Clinicians and researchers have been debating the efficacy of e-cigarettes at a population level. An analysis of 5 years of the US Current Population Survey-Tobacco Use Supplement (CPS-TUS) provides a strong case that e-cigarette use improves smoking cessation rates.
Across countries, the regulatory policies on e-cigarette use are varied. Within the medical community, clinicians are skeptical of its effects on a population level. Some studies mention that e-cigarettes have comparable efficacy to nicotine replacement therapy in smoking cessation. However, other studies highlight the negative impact of a dual use of e-cigarettes along with cigarettes, which may offset any positive effects for individual patients, rendering the overall effect on the population as negative. While e-cigarette use has been on the rise, smoking cessation rates in the US have increased significantly for the first time in nearly 25 years.
Shu-Hong Zhu, director of the Centre for Research and Intervention in Tobacco Control at the University of California, and colleagues reported their findings online in the British Medical Journal on July 26, 2017. To examine the effect of e-cigarettes on smoking cessation rates in the population, a population survey was conducted comparing data from 2001-02, 2003, 2006-07, 2010-11, and 2014-15 CPS-TUS. Smoking cessation was defined as having quit smoking for at least three months and quit attempt was defined as achieving a smoking cessation status for at least 24 hours.
Statistically significant improvements in both the overall population quit attempts and smoking cessation rates were observed from 2010-11 to 2014-15. In addition, the CPS-TUS in 2014-15 observed higher smoking cessation and quit attempt success rates in e-cigarette users compared to non-users. Certainly, due to the observational study design, several study limitations are evident, such as participant bias due to self-reporting. Moreover, pharmacotherapy use was not reported in the surveys. Furthermore, the statistically significant increase in smoking cessation and quit attempts coincided with a national media campaign (TIPS) that aimed to reach most US smokers by 2014-15. Despite the efforts of the campaign, neither the attempt or cessation rates of non-users of e-cigarettes were statistically different. Only e-cigarette users showed improvements in attempt and cessation rates in 2014-15. This study provides the most pertinent data to date that e-cigarette use is effective at both an individual and population level.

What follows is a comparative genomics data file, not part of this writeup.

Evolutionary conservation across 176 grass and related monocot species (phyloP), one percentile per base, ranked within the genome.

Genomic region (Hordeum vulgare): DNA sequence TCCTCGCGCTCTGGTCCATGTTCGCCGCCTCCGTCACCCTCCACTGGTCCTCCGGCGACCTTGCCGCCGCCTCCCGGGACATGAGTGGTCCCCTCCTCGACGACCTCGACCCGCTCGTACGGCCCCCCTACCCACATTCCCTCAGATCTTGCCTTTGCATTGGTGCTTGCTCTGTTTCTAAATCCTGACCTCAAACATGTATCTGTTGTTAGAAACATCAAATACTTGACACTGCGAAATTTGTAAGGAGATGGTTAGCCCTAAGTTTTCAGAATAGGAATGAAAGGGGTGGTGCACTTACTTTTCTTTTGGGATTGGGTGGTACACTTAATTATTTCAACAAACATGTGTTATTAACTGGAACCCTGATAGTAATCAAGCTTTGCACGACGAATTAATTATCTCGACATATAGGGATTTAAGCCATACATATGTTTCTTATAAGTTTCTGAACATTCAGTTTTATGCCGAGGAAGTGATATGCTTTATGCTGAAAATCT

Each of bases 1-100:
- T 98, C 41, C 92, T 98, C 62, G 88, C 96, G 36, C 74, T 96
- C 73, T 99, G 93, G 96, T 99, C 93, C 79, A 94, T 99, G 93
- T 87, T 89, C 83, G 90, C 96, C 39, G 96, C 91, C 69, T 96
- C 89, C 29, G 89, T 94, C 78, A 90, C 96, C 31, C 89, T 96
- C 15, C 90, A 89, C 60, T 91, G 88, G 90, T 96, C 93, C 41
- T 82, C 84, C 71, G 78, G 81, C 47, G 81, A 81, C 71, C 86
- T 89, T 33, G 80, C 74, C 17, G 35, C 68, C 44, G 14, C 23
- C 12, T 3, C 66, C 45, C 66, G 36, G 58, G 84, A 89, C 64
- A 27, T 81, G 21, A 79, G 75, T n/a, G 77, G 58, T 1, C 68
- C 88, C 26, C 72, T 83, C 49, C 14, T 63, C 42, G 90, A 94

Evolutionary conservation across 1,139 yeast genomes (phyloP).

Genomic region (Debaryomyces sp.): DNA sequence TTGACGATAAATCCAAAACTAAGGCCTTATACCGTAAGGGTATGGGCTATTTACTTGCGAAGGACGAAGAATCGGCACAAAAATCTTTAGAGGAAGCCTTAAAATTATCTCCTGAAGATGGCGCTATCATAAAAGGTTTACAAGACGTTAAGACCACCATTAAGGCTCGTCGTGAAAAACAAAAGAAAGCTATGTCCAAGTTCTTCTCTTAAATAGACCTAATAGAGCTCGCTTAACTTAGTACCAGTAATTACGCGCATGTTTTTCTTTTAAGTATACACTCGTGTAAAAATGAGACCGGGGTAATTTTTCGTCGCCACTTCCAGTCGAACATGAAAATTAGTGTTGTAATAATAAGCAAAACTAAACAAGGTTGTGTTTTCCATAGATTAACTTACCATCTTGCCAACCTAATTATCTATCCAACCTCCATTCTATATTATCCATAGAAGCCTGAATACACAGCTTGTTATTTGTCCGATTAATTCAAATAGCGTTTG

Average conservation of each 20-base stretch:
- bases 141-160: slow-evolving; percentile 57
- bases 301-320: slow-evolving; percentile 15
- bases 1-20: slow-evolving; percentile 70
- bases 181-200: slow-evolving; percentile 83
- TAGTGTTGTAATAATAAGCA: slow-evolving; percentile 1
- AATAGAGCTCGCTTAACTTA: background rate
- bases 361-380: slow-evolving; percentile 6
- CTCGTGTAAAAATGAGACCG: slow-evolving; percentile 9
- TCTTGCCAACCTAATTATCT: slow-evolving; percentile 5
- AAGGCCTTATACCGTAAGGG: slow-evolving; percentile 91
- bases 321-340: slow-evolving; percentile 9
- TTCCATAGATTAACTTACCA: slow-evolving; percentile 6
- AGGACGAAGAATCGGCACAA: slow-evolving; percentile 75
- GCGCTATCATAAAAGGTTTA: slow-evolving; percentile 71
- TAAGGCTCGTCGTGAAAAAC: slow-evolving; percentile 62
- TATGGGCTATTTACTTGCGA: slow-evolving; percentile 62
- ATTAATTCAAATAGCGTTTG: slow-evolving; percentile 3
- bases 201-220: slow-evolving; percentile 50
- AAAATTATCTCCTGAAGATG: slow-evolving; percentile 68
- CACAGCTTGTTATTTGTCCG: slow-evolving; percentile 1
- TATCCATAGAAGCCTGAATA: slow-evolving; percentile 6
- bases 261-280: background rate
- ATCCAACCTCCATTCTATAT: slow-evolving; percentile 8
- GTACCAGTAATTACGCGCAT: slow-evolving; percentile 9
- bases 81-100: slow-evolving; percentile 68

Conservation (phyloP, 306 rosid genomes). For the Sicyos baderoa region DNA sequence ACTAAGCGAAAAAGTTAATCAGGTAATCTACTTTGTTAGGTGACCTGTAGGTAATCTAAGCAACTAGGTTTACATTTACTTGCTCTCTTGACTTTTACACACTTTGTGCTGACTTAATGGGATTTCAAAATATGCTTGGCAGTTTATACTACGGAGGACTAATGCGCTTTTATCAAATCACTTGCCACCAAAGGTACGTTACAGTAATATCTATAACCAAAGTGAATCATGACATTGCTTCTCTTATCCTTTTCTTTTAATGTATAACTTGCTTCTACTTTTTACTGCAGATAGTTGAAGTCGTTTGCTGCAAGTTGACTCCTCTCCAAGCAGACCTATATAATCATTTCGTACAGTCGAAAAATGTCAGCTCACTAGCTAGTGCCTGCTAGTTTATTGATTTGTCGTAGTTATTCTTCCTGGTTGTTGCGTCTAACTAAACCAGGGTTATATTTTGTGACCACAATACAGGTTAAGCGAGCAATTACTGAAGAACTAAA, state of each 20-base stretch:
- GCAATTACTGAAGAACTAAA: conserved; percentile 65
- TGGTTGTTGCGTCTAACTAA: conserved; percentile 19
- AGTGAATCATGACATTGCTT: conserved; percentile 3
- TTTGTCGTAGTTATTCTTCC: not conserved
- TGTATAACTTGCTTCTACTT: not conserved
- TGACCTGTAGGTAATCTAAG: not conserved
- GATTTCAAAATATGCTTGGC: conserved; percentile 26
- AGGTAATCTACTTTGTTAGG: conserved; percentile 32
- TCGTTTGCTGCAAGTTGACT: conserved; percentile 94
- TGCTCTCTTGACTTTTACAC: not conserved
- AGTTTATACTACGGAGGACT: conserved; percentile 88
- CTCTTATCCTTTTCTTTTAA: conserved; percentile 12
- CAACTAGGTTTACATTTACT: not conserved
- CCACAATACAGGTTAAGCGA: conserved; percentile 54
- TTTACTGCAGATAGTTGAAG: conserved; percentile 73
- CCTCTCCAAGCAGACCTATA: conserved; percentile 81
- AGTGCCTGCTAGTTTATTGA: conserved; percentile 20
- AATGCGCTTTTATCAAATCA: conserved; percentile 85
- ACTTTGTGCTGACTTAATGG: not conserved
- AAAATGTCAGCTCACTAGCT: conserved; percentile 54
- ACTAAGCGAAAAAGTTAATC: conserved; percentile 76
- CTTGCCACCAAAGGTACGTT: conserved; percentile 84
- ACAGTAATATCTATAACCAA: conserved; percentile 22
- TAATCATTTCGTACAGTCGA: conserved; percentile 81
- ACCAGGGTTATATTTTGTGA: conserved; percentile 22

This study makes a strong case that e-cigarette use improves smoking cessation rates in the US. E-cigarette users are more likely to attempt to quit smoking and successful stop smoking. Law and policymakers should take this information into consideration during regulatory policymaking, or when planning tobacco control interventions.
Written by Jessica Caporuscio, PharmD
Reference: Zhu SH, Zhuang YL, Wong S, et al. E-cigarette use and associated changes in population smoking cessation: evidence from US current population surveys. BMJ. 2017.